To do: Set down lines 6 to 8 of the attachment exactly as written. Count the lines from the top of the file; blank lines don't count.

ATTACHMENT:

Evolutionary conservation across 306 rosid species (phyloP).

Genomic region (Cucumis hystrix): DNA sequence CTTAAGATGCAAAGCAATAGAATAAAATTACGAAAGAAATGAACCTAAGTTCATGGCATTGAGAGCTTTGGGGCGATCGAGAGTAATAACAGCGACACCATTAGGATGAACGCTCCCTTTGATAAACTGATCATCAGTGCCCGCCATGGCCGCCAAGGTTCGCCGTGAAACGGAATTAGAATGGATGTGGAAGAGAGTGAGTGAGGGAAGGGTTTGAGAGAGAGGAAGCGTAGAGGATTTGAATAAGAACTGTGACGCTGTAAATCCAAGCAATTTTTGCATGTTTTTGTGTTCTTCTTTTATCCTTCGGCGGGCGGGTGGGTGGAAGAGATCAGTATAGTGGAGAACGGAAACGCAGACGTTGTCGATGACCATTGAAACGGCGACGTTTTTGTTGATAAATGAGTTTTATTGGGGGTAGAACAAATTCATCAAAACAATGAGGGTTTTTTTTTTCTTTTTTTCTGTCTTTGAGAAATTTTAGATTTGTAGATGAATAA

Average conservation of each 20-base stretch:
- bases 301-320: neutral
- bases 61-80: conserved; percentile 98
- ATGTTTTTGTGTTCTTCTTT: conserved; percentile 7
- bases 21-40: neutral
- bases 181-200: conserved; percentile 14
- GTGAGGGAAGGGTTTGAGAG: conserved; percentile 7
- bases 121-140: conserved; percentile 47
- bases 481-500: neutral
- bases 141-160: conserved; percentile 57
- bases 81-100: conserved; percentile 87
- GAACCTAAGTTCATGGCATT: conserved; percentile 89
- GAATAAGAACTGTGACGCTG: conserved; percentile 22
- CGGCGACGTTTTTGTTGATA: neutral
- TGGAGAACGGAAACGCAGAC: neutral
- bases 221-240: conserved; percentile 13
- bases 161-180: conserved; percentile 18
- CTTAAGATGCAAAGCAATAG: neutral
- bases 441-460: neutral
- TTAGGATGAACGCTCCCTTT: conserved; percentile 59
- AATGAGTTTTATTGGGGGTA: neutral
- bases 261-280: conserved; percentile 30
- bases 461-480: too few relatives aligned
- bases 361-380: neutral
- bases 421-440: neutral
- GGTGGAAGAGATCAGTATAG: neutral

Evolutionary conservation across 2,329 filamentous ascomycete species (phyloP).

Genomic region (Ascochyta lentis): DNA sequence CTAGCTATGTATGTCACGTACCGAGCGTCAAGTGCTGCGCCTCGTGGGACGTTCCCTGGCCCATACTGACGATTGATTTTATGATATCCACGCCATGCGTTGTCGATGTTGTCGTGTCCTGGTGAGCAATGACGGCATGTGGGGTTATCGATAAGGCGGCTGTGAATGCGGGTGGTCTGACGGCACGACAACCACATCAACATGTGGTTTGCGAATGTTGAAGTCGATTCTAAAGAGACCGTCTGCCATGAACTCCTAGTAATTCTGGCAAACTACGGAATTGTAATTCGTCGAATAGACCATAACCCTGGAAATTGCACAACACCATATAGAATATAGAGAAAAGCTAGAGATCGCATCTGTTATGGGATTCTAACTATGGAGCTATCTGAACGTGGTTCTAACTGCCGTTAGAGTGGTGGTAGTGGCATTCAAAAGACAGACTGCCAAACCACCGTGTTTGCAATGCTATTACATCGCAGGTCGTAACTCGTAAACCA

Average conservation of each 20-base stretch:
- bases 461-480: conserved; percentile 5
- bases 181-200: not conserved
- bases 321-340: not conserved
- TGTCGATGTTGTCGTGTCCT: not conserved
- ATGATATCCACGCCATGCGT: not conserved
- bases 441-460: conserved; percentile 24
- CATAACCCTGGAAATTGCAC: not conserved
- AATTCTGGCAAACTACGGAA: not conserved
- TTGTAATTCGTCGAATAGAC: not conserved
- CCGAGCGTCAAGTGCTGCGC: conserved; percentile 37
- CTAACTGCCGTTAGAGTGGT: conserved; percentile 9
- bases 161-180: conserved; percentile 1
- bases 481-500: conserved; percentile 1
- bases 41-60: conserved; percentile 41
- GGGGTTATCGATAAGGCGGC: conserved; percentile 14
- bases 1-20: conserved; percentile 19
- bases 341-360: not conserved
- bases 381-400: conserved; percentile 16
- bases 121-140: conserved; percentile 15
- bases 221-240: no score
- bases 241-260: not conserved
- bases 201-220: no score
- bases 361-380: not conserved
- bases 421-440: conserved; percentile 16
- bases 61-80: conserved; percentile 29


- ATGTTTTTGTGTTCTTCTTT: conserved; percentile 7
- bases 21-40: neutral
- bases 181-200: conserved; percentile 14